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Stephen Lang, Asian Section

What do you do at the Penn Museum?

My title is Keeper of the Asian section, it’s a bit antiquated but I like it. My main responsibility is providing access to the collections so that students, professors, researchers, artists, and the general public can enjoy them. I also do general collections management activities like rearranging objects in storage, bringing them to conservation and the photo studio, making sure everything is labeled correctly and working on data clean-up projects in our database. Occasionally, I get to bring objects to other museums that have borrowed them for an exhibit.


What’s your favorite part of your job?

That’s hard to say. I think it’s always finding something new and interesting in the storage rooms. We have about 25,000 objects in the Asian section so I am always finding something I haven’t seen before that catches me by surprise.


How did you begin working at the Museum?

I studied Anthropology at Cornell University with a focus on East Asia and worked at their museum as an intern in the Asian section. I learned a good deal about taking care of collections and database work as well as curating exhibits and writing labels. When the Keeper position opened at the Penn Museum it seemed like a perfect fit for my interests and background, combining East Asian material culture with museology and education.


What previous jobs have you removed from your resume?

I worked in a Superfresh bakery for a summer. It was nice to be somewhere cold for those months. I had to bring the dough from the freezer to the bakery every morning and do the set up for that day’s freshly baked cookies and rolls. Occasionally I would have to write Happy Birthday on a cake for someone. I was terrible! I’m sure half of them ended up on or with crying children hovering over them.


What do you do for fun?

I like to paint. I’m not particularly good, but I can fake it. I painted a Takashi Murakami painting which saved me thousands of dollars getting a print made or buying an original. It’s pretty big, something like 3ft x 4ft, it took me six months working a little at a time but I finally finished it. It’s hanging in my apartment now. I also like to do karaoke, preferably among friends and in a private booth. I studied abroad in Japan and found out about private booth karaoke and it changed my life. Luckily there are some great places in Philadelphia and New York City when I need to get my fix.


What is your favorite word and why?

Hmmm. That’s a tough one. I’d say maybe chotto in Japanese. It has so many meanings. My favorite is when it is used to avoid direct criticism.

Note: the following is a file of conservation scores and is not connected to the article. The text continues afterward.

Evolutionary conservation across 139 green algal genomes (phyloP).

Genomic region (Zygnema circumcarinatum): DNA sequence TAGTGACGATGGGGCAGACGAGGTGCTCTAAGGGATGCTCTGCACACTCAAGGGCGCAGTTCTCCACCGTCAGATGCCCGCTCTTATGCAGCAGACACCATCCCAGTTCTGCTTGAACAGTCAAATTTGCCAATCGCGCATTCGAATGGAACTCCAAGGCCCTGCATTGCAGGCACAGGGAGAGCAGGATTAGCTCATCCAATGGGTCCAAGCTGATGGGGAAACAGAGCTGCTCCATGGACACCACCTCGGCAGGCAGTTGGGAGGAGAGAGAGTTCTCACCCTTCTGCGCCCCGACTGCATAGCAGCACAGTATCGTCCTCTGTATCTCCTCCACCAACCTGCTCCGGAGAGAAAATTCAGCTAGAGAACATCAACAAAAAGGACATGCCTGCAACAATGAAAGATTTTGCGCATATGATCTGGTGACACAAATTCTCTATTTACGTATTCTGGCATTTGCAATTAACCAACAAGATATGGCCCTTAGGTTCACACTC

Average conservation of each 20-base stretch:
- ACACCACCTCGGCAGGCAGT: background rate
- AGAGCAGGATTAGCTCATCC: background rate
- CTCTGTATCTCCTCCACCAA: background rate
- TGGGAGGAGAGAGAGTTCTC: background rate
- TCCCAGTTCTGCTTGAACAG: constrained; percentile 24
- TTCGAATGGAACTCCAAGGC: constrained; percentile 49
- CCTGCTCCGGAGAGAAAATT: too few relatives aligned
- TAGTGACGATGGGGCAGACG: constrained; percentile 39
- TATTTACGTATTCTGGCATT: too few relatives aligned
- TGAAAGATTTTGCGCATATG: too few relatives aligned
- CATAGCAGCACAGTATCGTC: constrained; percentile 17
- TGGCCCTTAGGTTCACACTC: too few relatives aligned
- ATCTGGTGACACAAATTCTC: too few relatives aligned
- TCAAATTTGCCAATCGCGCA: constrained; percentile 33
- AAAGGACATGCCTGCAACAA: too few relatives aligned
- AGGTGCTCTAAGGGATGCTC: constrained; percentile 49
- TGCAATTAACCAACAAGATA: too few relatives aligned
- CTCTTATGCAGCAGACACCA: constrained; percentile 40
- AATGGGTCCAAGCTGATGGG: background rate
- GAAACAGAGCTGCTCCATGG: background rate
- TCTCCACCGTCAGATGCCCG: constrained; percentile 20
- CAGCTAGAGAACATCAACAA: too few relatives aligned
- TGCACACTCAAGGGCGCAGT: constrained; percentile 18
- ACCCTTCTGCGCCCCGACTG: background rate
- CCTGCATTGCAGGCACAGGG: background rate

For instance:

How do you like my new dress?



It allows for you to dislike something or say something negative about a situation or offer without being very direct about it. We need a word like this in English!


What is your favorite object in the Museum?

It’s hard to choose just one. I really like the gilt-bronze Maitreya Buddha in the Buddhism Gallery. It gets me every time I look at it. The drapery is just fantastic and the piece just exudes quality craftsmanship. There is also a serenity to it that has a very calming effect. I like objects that have this kind of power. Maitreya is the Buddha of the future, so you can imagine worshippers looking at this statue and gaining some hope for the future. His hands are in the abhaya mudrā which is meant to dispel fear. Sometimes when I feel a little overwhelmed by work I go to the gallery and check it out, it seems to help.


What is your favorite work story?

There are a lot of good stories. When the Philly Phanatic came that was quite a treat. Seeing him polishing our director’s shoes was a highlight of my career at the museum. I don’t think our director knew what to make of this large, green, puppet getting down on his knees in mock worship. That will stay with me for a while.


What would you do if you weren’t a Keeper?

I’d probably be doing something creative like being an artist of some kind. I always wanted to get into the film industry or just work as a professional artist. It can be tough to find work that is meaningful to you but doesn’t require you to take a vow of poverty to be able to do it. That was always an important part of what I tried to do with my schooling, position myself to be my own boss and care about what is that I am doing on a day to day basis. You can’t ask for more than that.


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Taken on June 3, 2010